If you know anything about Ash Wednesday, you probably know that it involves having ashes smeared onto your forehead. It's supposed to remind us that we are mortal creatures.
It goes like this: the priest (these days, that's me!) dips her thumb in some ashes, and traces a sign of the cross, in ashes, onto your forehead, saying, "Remember that you are dust, and to dust you shall return."
Ash Wednesday is one of those churchy traditions I pretty much took for granted. It's one of the things I've always done. The first time I truly thought about what we were saying was the Ash Wednesday in seminary after my friend Lucia was diagnosed with breast cancer. There's nothing like the possibility of death to bring those words into sharper focus.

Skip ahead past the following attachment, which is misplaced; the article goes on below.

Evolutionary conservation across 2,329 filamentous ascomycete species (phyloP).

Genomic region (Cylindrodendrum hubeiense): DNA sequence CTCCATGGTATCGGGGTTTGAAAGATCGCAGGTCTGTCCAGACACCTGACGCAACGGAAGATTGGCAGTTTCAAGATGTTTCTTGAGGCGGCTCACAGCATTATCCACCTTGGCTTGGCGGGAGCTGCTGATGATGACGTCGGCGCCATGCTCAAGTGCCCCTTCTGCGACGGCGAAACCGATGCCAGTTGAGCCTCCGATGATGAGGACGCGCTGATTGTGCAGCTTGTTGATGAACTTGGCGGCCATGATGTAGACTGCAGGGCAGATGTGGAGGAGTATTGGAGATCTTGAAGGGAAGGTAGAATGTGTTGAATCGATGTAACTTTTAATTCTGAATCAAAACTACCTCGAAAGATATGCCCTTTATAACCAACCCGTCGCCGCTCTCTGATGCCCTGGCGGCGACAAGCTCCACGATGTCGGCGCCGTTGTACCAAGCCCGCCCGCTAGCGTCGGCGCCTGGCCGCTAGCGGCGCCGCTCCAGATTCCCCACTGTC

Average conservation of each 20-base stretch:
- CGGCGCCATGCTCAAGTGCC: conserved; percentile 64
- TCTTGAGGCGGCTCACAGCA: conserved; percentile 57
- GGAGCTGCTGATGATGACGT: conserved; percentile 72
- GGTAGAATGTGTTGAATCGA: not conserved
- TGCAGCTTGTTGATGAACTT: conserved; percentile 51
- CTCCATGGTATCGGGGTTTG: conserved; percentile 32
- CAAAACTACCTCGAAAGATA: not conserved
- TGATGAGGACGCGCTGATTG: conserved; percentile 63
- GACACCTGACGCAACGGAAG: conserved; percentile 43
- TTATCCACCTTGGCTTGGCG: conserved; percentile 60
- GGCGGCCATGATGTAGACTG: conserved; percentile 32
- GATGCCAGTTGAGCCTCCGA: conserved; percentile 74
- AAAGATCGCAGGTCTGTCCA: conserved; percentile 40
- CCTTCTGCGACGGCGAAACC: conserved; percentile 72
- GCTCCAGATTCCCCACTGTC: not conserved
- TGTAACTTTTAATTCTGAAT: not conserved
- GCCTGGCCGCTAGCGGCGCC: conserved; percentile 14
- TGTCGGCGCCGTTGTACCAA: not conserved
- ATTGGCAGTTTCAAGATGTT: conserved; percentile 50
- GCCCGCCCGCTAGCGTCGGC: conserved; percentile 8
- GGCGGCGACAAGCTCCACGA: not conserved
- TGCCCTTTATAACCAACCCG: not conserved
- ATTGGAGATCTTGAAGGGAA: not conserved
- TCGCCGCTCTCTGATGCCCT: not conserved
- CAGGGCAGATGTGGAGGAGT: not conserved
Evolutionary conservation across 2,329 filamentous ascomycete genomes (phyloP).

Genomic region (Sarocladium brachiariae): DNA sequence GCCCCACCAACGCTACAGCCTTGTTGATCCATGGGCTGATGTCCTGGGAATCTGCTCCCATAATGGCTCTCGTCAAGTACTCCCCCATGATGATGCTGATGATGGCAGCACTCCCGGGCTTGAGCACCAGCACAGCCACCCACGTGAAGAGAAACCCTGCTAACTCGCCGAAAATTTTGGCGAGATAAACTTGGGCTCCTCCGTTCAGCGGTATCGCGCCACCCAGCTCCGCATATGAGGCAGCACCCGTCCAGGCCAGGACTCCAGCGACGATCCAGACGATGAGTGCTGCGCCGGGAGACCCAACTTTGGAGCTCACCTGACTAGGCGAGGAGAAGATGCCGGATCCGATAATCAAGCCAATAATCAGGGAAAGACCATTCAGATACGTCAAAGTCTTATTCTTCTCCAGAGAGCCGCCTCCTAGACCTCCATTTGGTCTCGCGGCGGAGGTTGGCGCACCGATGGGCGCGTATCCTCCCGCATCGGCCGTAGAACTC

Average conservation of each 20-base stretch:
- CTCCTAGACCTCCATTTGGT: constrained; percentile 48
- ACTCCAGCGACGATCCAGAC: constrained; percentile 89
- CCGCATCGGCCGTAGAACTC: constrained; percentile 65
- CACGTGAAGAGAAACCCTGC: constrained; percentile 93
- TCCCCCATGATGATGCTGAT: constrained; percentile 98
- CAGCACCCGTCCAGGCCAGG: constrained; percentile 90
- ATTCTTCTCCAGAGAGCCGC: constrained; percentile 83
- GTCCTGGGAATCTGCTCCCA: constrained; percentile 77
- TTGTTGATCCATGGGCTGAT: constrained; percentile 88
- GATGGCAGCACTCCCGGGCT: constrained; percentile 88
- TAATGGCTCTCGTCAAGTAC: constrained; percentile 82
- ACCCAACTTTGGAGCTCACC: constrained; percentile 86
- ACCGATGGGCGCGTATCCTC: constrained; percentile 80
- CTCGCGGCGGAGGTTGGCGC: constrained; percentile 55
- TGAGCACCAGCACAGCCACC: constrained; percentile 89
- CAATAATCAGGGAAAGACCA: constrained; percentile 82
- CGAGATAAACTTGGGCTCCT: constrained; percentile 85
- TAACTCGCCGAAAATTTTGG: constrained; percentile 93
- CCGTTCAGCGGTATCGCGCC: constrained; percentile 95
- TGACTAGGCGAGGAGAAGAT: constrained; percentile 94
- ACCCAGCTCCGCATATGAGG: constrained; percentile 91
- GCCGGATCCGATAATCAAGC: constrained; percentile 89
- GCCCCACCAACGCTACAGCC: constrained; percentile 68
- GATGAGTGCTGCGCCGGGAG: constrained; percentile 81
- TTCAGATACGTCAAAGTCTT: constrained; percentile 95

They came into sharper focus again this year, at several different moments. Yesterday, I reminded someone who might be dying that she was dust. And a girl of 11. And a baby of about eighteen months (or perhaps, really, his grandmother). It's very different to be on the reminding end than it is to be on the receiving end.
I've presided at Ash Wednesday services before, but I was particularly struck by the seriousness of the role yesterday.